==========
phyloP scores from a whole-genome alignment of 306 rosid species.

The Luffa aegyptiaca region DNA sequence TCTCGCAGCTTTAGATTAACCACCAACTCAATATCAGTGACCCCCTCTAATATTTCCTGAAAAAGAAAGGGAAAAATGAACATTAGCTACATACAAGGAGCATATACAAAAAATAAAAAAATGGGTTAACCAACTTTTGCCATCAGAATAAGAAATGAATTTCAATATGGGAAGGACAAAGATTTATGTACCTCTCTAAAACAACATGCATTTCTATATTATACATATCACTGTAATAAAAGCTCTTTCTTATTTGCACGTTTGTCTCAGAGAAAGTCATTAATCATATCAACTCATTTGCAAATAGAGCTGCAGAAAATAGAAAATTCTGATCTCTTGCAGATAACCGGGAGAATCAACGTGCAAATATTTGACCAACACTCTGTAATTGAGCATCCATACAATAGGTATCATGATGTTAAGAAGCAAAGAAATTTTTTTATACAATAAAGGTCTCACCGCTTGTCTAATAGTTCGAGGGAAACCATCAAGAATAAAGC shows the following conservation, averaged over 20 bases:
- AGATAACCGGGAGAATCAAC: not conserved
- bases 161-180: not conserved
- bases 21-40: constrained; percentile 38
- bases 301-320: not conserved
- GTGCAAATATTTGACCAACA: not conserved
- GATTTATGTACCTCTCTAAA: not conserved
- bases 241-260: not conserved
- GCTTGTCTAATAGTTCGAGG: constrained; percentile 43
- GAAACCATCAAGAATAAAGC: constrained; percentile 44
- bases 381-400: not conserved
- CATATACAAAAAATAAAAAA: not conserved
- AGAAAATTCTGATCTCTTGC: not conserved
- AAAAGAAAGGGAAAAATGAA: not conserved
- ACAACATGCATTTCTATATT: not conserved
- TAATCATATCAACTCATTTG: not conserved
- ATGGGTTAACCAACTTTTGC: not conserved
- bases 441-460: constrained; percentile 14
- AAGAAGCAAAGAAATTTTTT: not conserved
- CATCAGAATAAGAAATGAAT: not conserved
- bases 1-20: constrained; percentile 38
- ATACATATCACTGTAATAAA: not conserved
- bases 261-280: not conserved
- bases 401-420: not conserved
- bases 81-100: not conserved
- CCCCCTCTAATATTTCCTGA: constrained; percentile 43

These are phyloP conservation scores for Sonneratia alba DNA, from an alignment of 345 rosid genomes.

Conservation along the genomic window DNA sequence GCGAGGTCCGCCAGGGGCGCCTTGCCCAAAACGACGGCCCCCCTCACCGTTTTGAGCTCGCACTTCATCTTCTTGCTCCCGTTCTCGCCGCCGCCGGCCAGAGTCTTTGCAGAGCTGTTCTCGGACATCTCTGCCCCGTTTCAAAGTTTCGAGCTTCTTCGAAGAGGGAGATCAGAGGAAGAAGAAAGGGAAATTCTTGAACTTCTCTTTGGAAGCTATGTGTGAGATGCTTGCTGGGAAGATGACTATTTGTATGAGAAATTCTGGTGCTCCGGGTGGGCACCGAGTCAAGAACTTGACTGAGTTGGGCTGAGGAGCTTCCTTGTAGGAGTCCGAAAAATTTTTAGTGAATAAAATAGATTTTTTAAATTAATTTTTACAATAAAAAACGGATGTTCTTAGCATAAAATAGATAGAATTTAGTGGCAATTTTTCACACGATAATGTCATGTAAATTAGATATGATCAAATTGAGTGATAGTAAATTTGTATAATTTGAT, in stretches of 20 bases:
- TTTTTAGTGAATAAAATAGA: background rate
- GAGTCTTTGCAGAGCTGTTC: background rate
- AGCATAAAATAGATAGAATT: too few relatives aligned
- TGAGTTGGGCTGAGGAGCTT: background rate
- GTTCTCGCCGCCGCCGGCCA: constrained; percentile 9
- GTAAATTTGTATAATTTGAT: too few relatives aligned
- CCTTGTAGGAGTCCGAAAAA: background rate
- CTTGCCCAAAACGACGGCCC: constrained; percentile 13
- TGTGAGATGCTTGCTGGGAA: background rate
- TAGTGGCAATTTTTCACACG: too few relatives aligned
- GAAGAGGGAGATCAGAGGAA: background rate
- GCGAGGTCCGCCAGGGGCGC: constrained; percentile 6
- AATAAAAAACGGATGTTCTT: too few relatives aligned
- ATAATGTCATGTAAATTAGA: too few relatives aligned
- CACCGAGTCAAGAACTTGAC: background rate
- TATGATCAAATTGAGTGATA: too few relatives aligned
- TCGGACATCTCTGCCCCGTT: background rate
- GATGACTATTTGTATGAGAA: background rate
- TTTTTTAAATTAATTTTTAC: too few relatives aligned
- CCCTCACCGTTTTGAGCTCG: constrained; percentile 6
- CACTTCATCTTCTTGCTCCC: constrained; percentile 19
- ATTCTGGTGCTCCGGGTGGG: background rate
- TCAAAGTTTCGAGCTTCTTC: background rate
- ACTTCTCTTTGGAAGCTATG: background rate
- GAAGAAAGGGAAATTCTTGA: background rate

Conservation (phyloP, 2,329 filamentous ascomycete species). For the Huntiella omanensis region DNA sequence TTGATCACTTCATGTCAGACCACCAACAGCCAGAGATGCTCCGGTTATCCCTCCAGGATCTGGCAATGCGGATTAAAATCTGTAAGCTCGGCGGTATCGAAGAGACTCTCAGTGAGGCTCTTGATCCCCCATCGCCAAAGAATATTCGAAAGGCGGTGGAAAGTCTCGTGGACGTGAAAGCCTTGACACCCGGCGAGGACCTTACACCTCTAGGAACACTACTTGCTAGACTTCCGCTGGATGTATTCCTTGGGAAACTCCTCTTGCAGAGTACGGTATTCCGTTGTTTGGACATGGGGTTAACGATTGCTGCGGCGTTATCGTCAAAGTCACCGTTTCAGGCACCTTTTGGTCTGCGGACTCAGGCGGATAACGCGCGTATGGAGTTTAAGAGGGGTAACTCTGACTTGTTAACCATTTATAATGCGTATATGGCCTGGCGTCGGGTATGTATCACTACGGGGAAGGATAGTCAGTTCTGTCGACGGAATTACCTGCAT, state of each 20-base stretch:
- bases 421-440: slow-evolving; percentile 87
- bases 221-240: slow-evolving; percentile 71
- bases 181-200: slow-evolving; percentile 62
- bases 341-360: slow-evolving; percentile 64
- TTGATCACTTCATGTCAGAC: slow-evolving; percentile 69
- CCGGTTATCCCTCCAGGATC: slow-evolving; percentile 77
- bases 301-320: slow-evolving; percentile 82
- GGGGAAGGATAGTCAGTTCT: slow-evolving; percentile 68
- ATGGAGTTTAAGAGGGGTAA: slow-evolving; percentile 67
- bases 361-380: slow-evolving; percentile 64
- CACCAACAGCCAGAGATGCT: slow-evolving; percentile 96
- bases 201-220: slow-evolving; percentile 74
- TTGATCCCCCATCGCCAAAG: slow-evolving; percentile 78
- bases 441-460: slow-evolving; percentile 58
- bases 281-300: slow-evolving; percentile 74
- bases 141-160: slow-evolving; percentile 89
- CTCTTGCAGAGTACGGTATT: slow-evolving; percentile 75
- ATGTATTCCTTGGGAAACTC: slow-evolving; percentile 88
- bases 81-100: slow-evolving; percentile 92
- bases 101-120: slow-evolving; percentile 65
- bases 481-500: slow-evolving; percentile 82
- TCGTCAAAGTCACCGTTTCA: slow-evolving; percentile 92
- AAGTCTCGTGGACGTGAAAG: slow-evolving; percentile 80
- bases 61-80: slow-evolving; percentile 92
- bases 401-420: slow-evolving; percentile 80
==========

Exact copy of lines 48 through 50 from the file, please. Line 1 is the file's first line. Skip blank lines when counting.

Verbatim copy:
- TTTTTTAAATTAATTTTTAC: too few relatives aligned
- CCCTCACCGTTTTGAGCTCG: constrained; percentile 6
- CACTTCATCTTCTTGCTCCC: constrained; percentile 19